Crime-scene cleanup is a gruesome, risky endeavor

Crime and Trauma Scene Cleaners

Years in business: One

Employees: Two

Phone: 232-3637

 

Tanner Antcliff is surrounded by death.

As owner of Crime and Trauma Scene Cleaners, he shows up when the police, paramedics and firefighters leave. He sees the aftermath of violent murders, bloody suicides and tragic accidents. He catalogues the collateral damage left behind — ruined carpets, destroyed sofas and the lingering stench of death and decay.

And then he cleans it all up.

“It’s the job no one wants, but someone has to do,” he says. “And I know what it’s like for the families.”

Antcliff, who is retired from the Air Force, had other business plans for Colorado Springs; his family wanted to open an entertainment center like iT’Z or the now-defunct Mr. Biggs. But after a financial setback, he and his family turned to a business niche that had become all too familiar to him.

In 2004, Antcliff’s father committed suicide. The aftermath was something he knew he couldn’t handle, so he called a crime-scene cleaner. A few months later, a close friend from the Air Force committed suicide — and Antcliff recommended a cleaner handle the grisly details of getting the house back in order. Then another military friend committed suicide.

“Death and suicide are pretty common in the military,” he says. “I knew something about how difficult it can be to handle what happens afterward. So while I was getting a degree in criminal justice, we decided to open the business.”

The job can be grim, and it can be emotional. Bone and brain fragments, blood-soaked furniture — all are part of the clean-up. But it’s not just gruesome. It can be dangerous, too, so there are several agencies that create guidelines for the industry.

“We have to piece together the regulations,” Antcliff says. “There aren’t just one set — there are rules from the state Department of Health, from OSHA (Occupational Safety and Health Administration), from the CDC (Centers for Disease Control and Prevention).”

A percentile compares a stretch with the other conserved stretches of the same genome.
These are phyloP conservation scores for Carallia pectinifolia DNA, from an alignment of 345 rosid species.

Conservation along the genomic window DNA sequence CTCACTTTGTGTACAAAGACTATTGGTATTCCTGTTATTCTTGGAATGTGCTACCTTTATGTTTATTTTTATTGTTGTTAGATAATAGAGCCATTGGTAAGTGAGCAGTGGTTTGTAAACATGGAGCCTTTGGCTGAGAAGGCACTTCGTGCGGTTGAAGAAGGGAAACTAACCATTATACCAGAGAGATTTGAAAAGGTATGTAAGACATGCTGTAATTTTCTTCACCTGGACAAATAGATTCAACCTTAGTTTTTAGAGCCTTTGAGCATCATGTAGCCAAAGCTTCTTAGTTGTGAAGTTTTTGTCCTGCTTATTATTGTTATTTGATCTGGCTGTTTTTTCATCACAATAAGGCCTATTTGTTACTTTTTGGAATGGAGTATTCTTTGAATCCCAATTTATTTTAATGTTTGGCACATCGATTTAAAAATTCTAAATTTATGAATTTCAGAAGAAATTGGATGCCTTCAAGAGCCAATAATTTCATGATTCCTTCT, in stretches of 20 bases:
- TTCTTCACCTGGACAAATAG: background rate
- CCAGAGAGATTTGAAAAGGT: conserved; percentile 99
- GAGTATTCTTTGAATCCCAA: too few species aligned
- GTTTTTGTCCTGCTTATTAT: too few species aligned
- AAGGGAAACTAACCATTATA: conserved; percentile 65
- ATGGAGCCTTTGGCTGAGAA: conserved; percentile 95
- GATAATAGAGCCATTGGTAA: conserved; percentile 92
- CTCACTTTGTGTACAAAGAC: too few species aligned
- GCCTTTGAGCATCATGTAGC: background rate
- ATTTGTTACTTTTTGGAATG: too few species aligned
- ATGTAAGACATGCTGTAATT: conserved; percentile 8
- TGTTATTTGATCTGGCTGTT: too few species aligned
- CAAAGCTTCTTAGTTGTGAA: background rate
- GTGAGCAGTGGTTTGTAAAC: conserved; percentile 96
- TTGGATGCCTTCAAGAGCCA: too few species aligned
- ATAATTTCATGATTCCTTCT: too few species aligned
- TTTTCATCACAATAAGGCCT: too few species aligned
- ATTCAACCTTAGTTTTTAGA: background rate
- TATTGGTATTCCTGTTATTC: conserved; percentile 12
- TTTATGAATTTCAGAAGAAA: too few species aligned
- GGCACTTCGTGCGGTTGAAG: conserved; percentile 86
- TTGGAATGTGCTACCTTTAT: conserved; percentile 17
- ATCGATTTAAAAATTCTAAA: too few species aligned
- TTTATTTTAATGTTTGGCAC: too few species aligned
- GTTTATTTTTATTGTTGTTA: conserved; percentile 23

“You can’t be too careful,” he says. “Sometimes, it can get really bad — if the body’s been there for more than a couple of days, it can be very dangerous for us.”

Antcliff wears a biohazard suit, a full mask and sometimes even triple-gloves while cleaning. He has gloves made of Kevlar to prevent cuts and contamination.

But there’s little protection from business competition.

Antcliff acknowledges that his year-old business is struggling to succeed. He is competing against the four other crime-scene cleaners in the area, but they don’t advertise.

So, to get a leg up on the competition, he launched a social media and advertising blitz, all in hopes that families will remember him when they face the unthinkable.

He advertises on radio in Denver and on television in Colorado Springs. He has a Facebook page and a Twitter account. He even has a billboard at the Sky Sox stadium.

“It’s been tough going,” he says. “We probably average one clean-up a month. They cost around $2,000 for a single room, but it’s barely enough. We’re pouring money into advertising to make a difference down the road.”

The $2,000 is if the body has only been in the room for a day or so. He recently handled a death where the body had been in the house for a month. That clean-up was more costly, but homeowners insurance pays for it, and the federal government even has a victims fund to help families without insurance.

Police and fire departments can’t recommend a specific cleaner, so families only receive a list with the cleaners who service the area. Antcliff said he expanded the service area to 125 miles around Colorado Springs to drum up new business.

Another problem, he says, is that police don’t call cleaners for outdoor homicides or suicides. Instead, they merely hose down the area with water.

“I can’t agree with that. It doesn’t get rid of the biohazard,” he says. “It leaves objects in the gutter for people to pick up — things that could be contaminated by bacteria. It could make people sick.”

But the business isn’t all about death and disease. Antcliff has expanded Crime and Trauma Scene Cleaners to other areas.

His heavy-duty, hospital-grade cleaners can get nearly any smell out of cars — from cigarette smoke to baby vomit. And he’s started picking up used needles and supplies from the area tattoo shops.

“We have to take everything that’s contaminated with blood to a medical disposal company and they incinerate it,” he says. “Since we already have the relationship with the medical waste company, it made sense to start expanding.”

Statistics say that Antcliff could eventually make a six-figure salary in the business. In some big, high-crime cities, cleaners routinely earn hundreds of thousands of dollars. But Antcliff and his wife aren’t there yet.

Antcliff just finished the criminal justice degree he started when he moved to the Springs. Now, he says, he’ll have more time to focus on the business.

“We’re going to stick with it,” he says. “It’s important to provide this kind of service — even if it’s the kind of thing that people don’t really think of every day. We think we can handle the emotional pain people have — we just try to be professional and objective. And we know what we’re doing with the technical side as well.”